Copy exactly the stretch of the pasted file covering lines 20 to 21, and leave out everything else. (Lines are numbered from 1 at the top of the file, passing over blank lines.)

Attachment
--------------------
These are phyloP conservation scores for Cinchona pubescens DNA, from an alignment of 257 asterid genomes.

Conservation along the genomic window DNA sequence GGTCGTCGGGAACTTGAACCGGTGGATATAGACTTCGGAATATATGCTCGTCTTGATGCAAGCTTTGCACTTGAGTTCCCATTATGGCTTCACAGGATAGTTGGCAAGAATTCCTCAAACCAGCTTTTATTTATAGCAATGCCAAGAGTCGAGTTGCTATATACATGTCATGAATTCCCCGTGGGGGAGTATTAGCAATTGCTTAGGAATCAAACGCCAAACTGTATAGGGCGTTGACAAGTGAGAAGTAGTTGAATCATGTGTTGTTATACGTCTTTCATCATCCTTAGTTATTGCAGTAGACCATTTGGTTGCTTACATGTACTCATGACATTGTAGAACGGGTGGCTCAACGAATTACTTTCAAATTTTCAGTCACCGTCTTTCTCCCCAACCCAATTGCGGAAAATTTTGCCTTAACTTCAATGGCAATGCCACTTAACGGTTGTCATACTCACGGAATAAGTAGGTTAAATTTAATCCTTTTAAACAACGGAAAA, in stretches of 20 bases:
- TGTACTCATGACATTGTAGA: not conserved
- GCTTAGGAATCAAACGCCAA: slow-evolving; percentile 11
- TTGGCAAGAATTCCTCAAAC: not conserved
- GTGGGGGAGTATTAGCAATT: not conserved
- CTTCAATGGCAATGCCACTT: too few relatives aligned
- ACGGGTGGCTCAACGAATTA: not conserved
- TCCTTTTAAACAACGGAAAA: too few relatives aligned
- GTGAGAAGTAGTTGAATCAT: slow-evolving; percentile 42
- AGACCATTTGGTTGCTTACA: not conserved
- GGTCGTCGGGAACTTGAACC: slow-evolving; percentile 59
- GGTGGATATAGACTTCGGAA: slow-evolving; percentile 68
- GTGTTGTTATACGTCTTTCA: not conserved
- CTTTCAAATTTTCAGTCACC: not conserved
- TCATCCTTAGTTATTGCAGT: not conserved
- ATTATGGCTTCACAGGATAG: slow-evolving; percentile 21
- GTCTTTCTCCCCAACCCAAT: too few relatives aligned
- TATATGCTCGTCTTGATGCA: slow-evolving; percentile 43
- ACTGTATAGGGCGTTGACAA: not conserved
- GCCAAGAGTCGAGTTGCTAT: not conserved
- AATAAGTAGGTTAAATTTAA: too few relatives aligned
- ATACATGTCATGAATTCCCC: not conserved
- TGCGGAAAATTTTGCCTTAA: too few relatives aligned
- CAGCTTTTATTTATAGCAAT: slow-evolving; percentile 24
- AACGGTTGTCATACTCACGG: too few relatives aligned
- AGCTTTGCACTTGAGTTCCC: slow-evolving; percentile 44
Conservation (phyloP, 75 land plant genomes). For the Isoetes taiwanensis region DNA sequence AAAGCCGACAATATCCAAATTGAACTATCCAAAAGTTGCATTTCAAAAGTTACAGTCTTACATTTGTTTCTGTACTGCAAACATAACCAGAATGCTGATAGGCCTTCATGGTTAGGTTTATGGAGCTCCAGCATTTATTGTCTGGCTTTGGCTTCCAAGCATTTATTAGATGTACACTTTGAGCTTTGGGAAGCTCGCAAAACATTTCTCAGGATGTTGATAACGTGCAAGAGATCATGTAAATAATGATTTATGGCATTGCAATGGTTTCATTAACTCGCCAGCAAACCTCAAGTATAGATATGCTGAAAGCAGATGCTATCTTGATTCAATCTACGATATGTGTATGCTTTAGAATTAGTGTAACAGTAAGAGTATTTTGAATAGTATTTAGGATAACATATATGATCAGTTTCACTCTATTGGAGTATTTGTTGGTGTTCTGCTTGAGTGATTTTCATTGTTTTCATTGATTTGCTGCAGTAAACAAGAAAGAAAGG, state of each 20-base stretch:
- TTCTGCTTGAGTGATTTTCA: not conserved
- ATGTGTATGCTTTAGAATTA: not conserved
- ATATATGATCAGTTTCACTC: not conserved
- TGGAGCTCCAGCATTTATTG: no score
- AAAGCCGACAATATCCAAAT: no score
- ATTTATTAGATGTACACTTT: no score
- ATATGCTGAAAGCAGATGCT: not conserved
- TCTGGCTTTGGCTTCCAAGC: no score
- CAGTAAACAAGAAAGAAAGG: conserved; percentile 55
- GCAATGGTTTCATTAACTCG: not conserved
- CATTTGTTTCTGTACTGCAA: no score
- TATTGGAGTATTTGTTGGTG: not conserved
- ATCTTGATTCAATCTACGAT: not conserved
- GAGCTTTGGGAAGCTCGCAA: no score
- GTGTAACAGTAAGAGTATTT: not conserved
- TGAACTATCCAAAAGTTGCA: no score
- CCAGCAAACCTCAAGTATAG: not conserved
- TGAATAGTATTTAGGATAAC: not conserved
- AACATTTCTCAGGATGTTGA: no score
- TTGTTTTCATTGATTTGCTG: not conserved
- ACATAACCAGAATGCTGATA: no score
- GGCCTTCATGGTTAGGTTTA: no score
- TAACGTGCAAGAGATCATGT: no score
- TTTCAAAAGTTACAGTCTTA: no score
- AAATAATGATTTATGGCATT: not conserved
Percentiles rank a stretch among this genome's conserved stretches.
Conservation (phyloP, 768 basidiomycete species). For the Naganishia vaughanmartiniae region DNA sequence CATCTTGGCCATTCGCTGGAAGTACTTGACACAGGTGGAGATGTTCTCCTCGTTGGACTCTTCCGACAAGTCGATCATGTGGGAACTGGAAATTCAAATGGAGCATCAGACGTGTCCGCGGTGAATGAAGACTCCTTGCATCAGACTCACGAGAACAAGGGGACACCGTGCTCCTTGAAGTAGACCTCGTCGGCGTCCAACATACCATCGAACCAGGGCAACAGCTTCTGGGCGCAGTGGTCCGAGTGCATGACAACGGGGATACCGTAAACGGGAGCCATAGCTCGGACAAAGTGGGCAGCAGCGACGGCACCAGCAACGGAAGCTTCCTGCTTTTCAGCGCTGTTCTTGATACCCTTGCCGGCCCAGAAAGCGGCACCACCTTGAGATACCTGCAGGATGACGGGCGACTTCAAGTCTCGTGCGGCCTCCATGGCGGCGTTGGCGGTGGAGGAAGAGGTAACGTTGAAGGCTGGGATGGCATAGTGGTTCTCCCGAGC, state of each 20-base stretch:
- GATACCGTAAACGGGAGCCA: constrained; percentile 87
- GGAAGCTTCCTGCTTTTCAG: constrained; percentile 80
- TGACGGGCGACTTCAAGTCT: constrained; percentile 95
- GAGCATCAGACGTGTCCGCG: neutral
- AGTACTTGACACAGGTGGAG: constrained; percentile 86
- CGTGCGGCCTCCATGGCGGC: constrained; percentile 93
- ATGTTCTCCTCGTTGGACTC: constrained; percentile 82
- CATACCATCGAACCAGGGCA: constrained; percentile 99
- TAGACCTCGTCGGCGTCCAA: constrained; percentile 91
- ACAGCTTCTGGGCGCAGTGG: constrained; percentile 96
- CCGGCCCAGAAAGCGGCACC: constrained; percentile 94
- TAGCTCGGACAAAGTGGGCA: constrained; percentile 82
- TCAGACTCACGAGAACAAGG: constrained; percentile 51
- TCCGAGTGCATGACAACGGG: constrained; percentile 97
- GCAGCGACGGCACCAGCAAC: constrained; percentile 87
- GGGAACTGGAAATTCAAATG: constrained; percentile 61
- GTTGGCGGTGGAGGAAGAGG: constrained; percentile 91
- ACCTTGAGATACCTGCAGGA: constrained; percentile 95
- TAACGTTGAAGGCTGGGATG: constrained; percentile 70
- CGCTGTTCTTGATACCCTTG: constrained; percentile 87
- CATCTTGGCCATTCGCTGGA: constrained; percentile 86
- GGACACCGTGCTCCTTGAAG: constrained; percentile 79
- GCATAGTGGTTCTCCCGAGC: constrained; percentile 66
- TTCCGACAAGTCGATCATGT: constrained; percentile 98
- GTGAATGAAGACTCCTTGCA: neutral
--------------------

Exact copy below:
- ACTGTATAGGGCGTTGACAA: not conserved
- GCCAAGAGTCGAGTTGCTAT: not conserved